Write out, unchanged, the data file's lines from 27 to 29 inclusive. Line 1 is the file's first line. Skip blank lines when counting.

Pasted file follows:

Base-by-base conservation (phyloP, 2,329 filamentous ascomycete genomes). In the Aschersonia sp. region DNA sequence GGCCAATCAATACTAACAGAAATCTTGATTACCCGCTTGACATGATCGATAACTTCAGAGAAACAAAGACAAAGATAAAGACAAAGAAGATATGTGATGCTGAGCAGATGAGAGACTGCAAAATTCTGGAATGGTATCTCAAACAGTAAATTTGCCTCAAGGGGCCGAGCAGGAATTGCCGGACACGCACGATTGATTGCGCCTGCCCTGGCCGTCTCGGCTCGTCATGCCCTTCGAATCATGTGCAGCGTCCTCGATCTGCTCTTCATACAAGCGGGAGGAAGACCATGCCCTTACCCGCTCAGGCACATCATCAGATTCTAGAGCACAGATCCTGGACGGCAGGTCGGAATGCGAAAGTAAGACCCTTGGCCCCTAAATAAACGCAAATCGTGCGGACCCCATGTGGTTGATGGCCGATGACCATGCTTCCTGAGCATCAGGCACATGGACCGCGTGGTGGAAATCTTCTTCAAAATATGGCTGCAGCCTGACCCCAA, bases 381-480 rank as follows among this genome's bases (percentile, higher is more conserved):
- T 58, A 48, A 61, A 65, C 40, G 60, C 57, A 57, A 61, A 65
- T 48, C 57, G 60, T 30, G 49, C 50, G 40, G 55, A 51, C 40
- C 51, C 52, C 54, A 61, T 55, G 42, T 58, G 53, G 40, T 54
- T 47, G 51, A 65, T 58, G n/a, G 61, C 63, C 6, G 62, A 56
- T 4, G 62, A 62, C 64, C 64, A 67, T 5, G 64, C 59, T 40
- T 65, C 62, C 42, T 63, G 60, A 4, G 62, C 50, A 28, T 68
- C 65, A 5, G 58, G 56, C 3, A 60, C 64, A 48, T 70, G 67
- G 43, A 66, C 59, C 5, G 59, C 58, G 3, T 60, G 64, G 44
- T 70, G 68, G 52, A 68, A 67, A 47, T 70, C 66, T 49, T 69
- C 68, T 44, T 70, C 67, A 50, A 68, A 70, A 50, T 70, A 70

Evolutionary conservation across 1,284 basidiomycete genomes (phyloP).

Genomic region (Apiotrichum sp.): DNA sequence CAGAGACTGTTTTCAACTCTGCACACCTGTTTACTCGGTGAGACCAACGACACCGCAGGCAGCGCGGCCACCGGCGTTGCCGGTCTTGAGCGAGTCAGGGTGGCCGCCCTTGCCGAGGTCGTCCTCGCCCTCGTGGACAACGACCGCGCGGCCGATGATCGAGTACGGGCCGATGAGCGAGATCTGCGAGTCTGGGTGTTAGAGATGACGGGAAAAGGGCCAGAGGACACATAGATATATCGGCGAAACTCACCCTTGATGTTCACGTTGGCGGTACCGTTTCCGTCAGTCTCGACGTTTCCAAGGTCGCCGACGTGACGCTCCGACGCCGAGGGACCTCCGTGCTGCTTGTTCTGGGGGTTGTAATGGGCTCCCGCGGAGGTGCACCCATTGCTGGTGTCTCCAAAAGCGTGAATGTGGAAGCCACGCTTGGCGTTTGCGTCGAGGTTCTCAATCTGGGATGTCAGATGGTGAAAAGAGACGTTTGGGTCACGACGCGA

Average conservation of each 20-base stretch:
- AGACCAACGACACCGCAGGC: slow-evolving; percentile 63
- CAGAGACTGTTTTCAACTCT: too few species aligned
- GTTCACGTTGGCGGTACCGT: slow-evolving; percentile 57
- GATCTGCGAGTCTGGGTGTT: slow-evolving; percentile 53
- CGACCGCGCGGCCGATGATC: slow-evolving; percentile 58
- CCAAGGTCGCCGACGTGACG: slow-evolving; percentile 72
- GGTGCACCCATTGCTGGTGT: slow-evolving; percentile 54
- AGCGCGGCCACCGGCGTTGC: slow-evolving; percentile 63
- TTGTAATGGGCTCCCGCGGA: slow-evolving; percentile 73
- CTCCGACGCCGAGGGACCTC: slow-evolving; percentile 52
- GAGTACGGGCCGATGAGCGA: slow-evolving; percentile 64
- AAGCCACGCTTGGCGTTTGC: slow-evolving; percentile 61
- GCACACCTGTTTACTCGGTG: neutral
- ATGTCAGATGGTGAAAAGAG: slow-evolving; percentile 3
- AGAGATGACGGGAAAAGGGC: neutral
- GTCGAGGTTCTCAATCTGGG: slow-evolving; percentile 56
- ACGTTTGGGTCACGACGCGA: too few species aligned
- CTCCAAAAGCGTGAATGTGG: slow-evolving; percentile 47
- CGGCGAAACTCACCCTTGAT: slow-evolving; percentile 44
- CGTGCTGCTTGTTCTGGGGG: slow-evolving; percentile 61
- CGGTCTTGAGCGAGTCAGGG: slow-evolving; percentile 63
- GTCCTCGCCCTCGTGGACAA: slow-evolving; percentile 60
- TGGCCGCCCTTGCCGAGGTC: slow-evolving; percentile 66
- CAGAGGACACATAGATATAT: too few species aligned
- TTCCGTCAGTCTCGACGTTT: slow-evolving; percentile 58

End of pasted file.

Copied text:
- GCACACCTGTTTACTCGGTG: neutral
- ATGTCAGATGGTGAAAAGAG: slow-evolving; percentile 3
- AGAGATGACGGGAAAAGGGC: neutral